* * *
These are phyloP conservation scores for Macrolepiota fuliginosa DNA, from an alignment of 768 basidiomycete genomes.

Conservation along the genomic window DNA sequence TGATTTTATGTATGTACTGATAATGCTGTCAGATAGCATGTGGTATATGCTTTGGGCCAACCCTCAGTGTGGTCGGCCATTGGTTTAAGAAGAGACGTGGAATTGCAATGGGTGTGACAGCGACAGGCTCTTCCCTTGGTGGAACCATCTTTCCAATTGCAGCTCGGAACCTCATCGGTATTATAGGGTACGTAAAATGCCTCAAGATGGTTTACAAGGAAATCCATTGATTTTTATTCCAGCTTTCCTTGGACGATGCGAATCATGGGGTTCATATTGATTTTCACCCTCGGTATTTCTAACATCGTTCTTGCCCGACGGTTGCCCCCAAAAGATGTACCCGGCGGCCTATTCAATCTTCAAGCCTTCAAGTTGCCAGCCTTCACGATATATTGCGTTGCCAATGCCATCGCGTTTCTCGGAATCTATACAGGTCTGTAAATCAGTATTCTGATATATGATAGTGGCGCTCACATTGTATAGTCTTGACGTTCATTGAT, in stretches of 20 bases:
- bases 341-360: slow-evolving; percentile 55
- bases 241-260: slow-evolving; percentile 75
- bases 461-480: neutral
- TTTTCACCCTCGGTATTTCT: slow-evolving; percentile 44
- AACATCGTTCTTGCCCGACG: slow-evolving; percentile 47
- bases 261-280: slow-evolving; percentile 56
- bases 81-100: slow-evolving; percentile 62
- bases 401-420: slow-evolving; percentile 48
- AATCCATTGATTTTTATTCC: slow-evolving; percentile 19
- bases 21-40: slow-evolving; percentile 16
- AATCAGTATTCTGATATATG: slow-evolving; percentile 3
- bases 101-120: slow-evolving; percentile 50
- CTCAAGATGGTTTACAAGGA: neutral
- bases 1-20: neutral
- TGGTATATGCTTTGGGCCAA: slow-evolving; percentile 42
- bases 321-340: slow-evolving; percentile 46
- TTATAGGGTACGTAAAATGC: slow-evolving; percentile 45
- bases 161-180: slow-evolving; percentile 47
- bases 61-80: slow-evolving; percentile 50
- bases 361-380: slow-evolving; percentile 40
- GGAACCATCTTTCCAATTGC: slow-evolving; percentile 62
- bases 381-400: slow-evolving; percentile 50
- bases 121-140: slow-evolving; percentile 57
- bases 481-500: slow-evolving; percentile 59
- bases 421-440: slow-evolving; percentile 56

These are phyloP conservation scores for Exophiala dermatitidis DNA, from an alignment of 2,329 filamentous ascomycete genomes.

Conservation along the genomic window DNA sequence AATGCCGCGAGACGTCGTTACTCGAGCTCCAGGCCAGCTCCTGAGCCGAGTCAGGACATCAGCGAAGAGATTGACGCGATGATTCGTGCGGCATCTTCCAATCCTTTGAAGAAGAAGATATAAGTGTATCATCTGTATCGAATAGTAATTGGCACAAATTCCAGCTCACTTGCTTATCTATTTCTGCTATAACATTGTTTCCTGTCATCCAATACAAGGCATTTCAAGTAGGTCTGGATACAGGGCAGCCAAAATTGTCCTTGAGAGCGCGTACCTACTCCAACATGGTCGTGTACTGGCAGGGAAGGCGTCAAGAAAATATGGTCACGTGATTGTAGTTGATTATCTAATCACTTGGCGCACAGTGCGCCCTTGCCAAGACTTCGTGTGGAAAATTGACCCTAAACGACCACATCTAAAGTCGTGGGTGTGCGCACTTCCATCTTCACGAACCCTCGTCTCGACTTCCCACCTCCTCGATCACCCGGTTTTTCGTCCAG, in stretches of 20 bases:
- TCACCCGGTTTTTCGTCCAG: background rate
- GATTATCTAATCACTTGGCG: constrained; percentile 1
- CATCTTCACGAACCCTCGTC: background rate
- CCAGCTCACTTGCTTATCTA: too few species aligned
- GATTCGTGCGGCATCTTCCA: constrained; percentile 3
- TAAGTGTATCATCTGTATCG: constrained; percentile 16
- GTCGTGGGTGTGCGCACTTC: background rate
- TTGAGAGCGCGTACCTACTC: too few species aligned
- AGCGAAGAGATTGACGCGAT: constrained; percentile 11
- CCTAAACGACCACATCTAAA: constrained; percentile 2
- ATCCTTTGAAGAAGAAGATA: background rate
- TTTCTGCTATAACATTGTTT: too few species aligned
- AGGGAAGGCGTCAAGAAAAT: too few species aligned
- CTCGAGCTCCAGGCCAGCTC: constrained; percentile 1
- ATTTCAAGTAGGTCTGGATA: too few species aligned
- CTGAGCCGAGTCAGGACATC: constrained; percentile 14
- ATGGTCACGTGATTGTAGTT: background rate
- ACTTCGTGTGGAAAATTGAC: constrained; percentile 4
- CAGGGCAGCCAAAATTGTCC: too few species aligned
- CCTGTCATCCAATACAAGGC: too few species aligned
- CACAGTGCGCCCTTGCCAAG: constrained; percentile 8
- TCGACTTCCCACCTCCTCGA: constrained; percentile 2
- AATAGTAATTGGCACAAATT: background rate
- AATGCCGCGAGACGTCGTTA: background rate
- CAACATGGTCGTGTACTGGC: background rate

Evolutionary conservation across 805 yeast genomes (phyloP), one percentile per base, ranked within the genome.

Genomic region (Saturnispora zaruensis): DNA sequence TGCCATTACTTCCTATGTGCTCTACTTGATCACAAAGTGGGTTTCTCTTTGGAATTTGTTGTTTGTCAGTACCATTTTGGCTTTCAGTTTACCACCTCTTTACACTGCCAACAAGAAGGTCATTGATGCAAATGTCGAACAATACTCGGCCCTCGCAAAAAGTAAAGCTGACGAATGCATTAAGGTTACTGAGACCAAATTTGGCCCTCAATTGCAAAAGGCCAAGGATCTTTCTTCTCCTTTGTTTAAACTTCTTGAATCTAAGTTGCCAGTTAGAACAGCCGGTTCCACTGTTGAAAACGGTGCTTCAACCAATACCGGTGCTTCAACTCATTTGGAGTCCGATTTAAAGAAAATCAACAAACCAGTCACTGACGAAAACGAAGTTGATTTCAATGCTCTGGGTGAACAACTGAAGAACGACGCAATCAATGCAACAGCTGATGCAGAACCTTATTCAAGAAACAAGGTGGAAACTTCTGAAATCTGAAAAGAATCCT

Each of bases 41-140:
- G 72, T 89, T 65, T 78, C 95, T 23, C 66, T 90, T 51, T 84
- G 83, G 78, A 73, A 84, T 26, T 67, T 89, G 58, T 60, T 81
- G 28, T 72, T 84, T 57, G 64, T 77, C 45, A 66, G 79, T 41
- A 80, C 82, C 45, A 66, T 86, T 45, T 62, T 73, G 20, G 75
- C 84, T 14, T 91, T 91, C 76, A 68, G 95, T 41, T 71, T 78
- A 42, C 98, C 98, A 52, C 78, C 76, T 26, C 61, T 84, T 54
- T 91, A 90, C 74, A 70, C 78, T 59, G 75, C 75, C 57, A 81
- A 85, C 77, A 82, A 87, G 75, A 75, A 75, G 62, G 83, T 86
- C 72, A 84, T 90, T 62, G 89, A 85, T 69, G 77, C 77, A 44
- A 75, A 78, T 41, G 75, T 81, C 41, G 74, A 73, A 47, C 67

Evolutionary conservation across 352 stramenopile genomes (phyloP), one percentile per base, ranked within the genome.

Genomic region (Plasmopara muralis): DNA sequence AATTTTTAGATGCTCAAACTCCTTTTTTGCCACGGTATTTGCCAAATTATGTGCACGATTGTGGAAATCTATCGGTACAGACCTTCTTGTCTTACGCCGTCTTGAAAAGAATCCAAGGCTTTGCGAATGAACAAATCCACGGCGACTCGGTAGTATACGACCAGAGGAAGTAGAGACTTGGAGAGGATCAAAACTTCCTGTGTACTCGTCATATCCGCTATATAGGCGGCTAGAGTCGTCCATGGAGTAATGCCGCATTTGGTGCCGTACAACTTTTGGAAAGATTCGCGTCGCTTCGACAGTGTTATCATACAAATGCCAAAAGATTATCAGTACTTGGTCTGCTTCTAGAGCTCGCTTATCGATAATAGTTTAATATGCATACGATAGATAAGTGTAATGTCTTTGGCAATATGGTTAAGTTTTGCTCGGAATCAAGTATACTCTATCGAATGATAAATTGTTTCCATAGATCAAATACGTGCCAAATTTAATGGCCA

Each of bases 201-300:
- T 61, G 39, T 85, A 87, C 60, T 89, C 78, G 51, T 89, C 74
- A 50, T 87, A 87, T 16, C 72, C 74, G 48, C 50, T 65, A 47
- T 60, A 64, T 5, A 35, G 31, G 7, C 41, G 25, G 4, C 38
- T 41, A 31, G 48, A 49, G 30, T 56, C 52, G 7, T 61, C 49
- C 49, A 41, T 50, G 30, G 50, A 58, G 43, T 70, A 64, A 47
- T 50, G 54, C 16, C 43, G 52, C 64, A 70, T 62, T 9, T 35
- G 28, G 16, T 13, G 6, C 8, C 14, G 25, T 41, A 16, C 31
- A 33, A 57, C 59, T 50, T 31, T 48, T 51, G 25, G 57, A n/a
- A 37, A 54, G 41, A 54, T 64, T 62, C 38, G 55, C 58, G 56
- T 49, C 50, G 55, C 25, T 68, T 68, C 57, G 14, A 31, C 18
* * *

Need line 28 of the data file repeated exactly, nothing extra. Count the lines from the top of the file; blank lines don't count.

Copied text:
These are phyloP conservation scores for Exophiala dermatitidis DNA, from an alignment of 2,329 filamentous ascomycete genomes.